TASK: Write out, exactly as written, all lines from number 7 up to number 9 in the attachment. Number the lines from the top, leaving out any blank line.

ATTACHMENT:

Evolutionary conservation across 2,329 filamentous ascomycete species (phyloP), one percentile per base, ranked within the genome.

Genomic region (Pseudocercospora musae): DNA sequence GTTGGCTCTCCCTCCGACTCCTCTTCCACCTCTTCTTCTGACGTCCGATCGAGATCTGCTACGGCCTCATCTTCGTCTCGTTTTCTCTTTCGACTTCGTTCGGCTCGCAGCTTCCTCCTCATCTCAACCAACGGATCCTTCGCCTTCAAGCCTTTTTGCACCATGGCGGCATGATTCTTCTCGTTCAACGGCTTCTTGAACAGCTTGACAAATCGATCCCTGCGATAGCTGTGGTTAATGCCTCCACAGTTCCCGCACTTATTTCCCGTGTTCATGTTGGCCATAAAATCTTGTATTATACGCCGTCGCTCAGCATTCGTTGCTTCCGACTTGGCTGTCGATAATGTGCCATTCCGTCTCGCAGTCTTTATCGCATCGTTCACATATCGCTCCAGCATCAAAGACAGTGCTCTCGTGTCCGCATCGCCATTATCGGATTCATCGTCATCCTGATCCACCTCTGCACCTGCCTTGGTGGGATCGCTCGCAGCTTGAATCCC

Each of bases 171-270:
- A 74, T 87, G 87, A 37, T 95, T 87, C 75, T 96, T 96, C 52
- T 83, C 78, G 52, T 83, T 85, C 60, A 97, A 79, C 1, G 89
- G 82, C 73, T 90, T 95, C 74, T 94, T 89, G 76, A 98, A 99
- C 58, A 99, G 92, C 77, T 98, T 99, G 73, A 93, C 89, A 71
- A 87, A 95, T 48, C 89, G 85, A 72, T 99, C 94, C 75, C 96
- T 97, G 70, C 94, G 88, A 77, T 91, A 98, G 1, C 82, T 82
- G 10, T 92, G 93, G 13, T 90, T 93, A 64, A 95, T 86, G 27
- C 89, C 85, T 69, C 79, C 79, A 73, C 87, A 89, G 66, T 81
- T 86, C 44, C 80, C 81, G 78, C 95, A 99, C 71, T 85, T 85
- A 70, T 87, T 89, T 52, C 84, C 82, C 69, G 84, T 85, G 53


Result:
- C 58, A 99, G 92, C 77, T 98, T 99, G 73, A 93, C 89, A 71
- A 87, A 95, T 48, C 89, G 85, A 72, T 99, C 94, C 75, C 96
- T 97, G 70, C 94, G 88, A 77, T 91, A 98, G 1, C 82, T 82